Now I want to look at the words embedded in the respective platforms to see if there is a different emphasis from one to the other. We can do this with the wordcloud package.

# get the most frequent words
rep_frequencies <- platform_words %>%
  count(word, sort = TRUE)

dem_frequencies <- dem_words %>%
  count(word, sort = TRUE)

# generate wordclouds based on frequencies
wordcloud(words = rep_frequencies$word, freq = rep_frequencies$n, 
          scale = c(3,.1), min.freq = 50,
          max.words = 200, random.order = FALSE, rot.per = 0.35,
          colors = brewer.pal(8, "Dark2"))

Word frequencies in Republican Party platforms
most frequent words in republican party platforms

wordcloud(words = dem_frequencies$word, freq = dem_frequencies$n, 
          scale = c(3,.1), min.freq = 1,
          max.words=200, random.order=FALSE, rot.per=0.35, 
          colors=brewer.pal(8, "Dark2"))

Word frequencies in Democratic Party platforms

These seem to make sense. Republicans tend to be much more focused than Democrats on the size of government, while Democrats generally focus more on things like education, healthcare and civil rights.

The Bing lexicon works fine for determining positive and negative sentiment, but there are others that we can use. The Afinn dictionary also assigns terms to positive or negative sentiment, but it also assigns a score that ranges from -5 to 5. Alternatively, we can use the NRC lexicon, which assigns terms to positive or negative sentiment, but it also determines where terms fall according to 8 moods, or emotions (i.e., anger, anticipation, disgust, fear, joy, sadness, surprise, trust).

So let’s use the NRC dictionary and then visualize the results with the chordDiagram() function from the circlize package. In order to create a chord diagram that isn’t too busy, we can group the platforms by decade.

# attach nrc lexicon to party platforms and group them
dem_nrc <- dem_words %>%
  inner_join(get_sentiments("nrc")) %>%
  filter(!sentiment %in% c("positive", "negative")) %>%
  mutate(decade = ifelse(year %in% 1948, "1940s",
                ifelse(year %in% 1950:1959, "1950s",
                       ifelse(year %in% 1960:1969, "1960s",
                              ifelse(year %in% 1970:1979, "1970s",
                                     ifelse(year %in% 1980:1989, "1980s",
                                            ifelse(year %in% 1990:1999, "1990s",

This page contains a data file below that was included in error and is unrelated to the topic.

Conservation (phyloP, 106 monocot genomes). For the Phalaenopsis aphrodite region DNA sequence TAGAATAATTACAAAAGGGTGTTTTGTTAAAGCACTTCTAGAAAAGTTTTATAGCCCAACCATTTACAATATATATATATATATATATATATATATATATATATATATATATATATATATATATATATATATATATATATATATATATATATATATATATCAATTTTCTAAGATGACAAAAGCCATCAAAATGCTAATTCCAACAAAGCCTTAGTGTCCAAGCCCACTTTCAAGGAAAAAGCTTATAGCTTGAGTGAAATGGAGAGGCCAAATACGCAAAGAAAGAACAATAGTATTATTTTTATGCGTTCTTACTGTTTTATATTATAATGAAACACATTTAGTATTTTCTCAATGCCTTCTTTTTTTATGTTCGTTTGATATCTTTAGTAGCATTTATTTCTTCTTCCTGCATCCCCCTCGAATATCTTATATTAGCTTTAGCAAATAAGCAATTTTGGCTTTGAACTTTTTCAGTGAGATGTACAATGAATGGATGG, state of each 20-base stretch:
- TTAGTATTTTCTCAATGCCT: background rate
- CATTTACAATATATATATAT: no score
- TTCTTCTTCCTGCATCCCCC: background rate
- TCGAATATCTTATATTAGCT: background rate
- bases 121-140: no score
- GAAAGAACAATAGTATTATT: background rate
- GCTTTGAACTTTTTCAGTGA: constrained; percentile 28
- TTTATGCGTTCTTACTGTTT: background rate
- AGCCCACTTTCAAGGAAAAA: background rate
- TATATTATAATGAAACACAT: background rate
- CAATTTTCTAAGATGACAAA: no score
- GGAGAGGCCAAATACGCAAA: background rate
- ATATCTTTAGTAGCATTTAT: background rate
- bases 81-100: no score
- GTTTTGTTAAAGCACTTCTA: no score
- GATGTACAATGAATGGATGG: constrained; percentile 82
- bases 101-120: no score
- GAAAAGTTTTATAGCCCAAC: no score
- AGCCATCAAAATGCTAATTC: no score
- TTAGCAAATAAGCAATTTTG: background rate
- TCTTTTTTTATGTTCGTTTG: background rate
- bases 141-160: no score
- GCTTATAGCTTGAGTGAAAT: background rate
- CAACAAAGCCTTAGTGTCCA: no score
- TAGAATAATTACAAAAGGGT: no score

ifelse(year %in% 2000:2009, "2000s", "2010s"))))))))

rep_nrc <- platform_words %>%
  inner_join(get_sentiments("nrc")) %>%
  filter(!sentiment %in% c("positive", "negative")) %>%
  mutate(decade = ifelse(year %in% 1948, "1940s",
                         ifelse(year %in% 1950:1959, "1950s",
                                ifelse(year %in% 1960:1969, "1960s",
                                       ifelse(year %in% 1970:1979, "1970s",
                                              ifelse(year %in% 1980:1989, "1980s",
                                                     ifelse(year %in% 1990:1999, "1990s",
                                                            ifelse(year %in% 2000:2009, "2000s", "2010s"))))))))

# set proportionality of moods
dem_decade <-  dem_nrc %>%
  count(sentiment, decade) %>%
  group_by(decade, sentiment) %>%
  summarise(sentiment_sum = sum(n)) %>%
  ungroup()

rep_decade <-  rep_nrc %>%
  count(sentiment, decade) %>%
  group_by(decade, sentiment) %>%
  summarise(sentiment_sum = sum(n)) %>%
  ungroup()

# visualize platforms using nrc lexicon
cols <- brewer.pal(8, "Dark2")
grid.col = c("1940s" = cols[1], "1950s" = cols[2], "1960s" = cols[3], 
             "1970s" = cols[4], "1980s" = cols[5], "1990s" = cols[6],
             "2000s" = cols[7], "2010s" = cols[8], "anger" = "grey", 
             "anticipation" = "grey", "disgust" = "grey", "fear" = "grey", 
             "joy" = "grey", "sadness" = "grey", "surprise" = "grey", 
             "trust" = "grey")

# set gaps for dems' platforms
circos.par(gap.after = c(rep(5, length(unique(dem_decade[[1]])) - 1), 15,
                         rep(5, length(unique(dem_decade[[2]])) - 1), 15))

chordDiagram(dem_decade, grid.col = grid.col, transparency = .2)
title("Mood of Democratic Platforms by Decade")

chord diagram of sentiment in democratic party platforms

# clear and reset gaps for reps' platforms
circos.clear()
circos.par(gap.after = c(rep(5, length(unique(rep_decade[[1]])) - 1), 15,
                         rep(5, length(unique(rep_decade[[2]])) - 1), 15))

chordDiagram(dem_decade, grid.col = grid.col, transparency = .2)
title("Mood of Republican Platforms by Decade")

chord diagram of sentiment in republican party platforms

Trust is very clearly the most dominant mood in the party platforms. That’s not all that surprising since all politicians what people to trust them.

The post Analyze party platforms in R the tidy way appeared first on my (mis)adventures in R programming.